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Anatomical Termin.

Anatomy & Physiology Chapter 1 Anatomical Terminology

QuestionAnswer
Superiror/Inferior placement of a body structure along the long axis of the body. Divides the body into upper and lower
Anterior/posterior the most anterior structures or surfaces are those that are most forward (face, chest, abdomen) Posterior structures or surfaces are those toward the backside of the body
Medial/Lateral Toward the mid-line/away from the mid-line
Cephalad/Caudal Toward the head/Toward the tail. Used interchangeably with superior and inferior
Dorsal/Ventral Backside/Belly side. Used interchangeably with anterior and posterior.
Proximal/Distal Nearer the trunk or attachment end/farther from the trunk or point of attachment. Used primarily to locate various areas of the body limbs.
Superficial/Deep Toward or at the body surface/away from the body surface or more internal. Used to locate body organs in terms of their relative closeness to the body surface
Anatomical Position body is erect with feet together and palms facing forward with the thumbs pointing away from the body
Direction "right and left" refer to those sides of the person or cadaver being viewed
Axial (regional term) makes up the main axis of the body. Consists of the head, neck and trunk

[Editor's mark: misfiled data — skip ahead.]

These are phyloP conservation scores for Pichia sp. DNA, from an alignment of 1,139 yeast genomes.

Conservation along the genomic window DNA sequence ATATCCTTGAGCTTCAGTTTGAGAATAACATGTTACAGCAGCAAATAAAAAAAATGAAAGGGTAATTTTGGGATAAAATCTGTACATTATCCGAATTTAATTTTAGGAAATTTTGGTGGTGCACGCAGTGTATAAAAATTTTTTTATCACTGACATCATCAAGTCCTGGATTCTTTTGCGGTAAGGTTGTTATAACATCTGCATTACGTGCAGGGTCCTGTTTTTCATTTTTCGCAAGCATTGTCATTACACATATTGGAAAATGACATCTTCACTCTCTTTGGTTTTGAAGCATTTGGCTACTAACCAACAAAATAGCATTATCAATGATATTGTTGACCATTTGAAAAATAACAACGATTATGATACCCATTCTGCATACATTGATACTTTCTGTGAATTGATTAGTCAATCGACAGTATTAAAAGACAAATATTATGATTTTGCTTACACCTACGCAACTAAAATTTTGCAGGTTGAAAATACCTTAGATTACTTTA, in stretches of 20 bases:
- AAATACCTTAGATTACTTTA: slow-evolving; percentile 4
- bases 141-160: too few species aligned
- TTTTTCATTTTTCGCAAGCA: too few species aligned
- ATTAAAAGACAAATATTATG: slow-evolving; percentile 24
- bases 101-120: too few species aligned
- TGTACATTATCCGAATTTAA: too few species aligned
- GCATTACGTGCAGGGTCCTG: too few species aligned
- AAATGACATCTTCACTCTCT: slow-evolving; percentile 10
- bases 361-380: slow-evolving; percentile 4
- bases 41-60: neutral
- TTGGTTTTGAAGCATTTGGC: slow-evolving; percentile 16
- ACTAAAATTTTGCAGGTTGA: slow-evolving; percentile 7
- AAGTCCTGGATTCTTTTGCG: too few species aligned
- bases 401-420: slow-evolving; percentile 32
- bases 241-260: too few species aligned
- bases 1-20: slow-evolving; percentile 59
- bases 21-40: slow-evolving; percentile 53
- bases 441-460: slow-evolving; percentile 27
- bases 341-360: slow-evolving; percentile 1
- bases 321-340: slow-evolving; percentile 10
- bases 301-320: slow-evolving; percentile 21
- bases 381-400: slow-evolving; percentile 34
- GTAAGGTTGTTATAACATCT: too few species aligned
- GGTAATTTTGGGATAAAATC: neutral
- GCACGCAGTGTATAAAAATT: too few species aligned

Appendicular consists of the appendages or limbs
Sagittal plane runs longitudinally. Divides the body or organ into right and left portions
Midsagittal plane (median plane) - exactly mid-line and the parts are symmetrical or equal
parasagittal plane all other sagittal planes
frontal plane runs longitudinally, but the body or organs are divided into anterior and posterior
transverse plane runs horizontally across and at a right angle to the long axis of the body or organ and divides it into superior and inferior parts
Dorsal Body Cavity located nearer to the dorsal or posterior surface of the body. Subdivided into cranial and vertebral or spinal. They are continuous with one another. They house vital and very fragile organs - brain and spinal cord
Ventral Body Cavity More anterior and larger. Two major subdivisions: thoratic and abdominopelvic
Thoratic Cavity Surrounded by the ribs and muscles of the chest. Subdivided into Lateral Pleural cavities (each containing a lung) and Medial Mediastinum (contains the heart and remaining thoracic organs - esophagus, trachea, etc.)
Abdominopelvic cavity Divided into the abdominal cavity which contains the stomach, intestines, spleen, liver and other organs and the pelvic cavity which contains the bladder, some reproductive organs, and the rectum
Serous Membranes membranes that cover the walls of the ventral body cavity and the outer surfaces of the organs. Named for the cavity and organs with which they are associated.
Parietal serosa folds on itself to form the visceral serosa("parie" means wall)
visceral serosa covers the organs in the cavity ("viscus" means an organ in a body cavity)
Serous fluid a thin lubricating fluid that allows the organs to slide easily across the cavity walls and one another without friction
Parietal Pericardum the serous membrane that lines the pericardial (heart) cavity
visceral pericardum covers the heart
parietal pleura lines the thoracic wall in the pleural cavity
visceral pleura covers the lungs
Pleurisy inflammation of serous membranes, accompanied by a deficit of lubricating fluid which results in excruciating pain as organs stick together.
Quadrants Right upper, right lower, left upper, right lower
Created by: 1448082520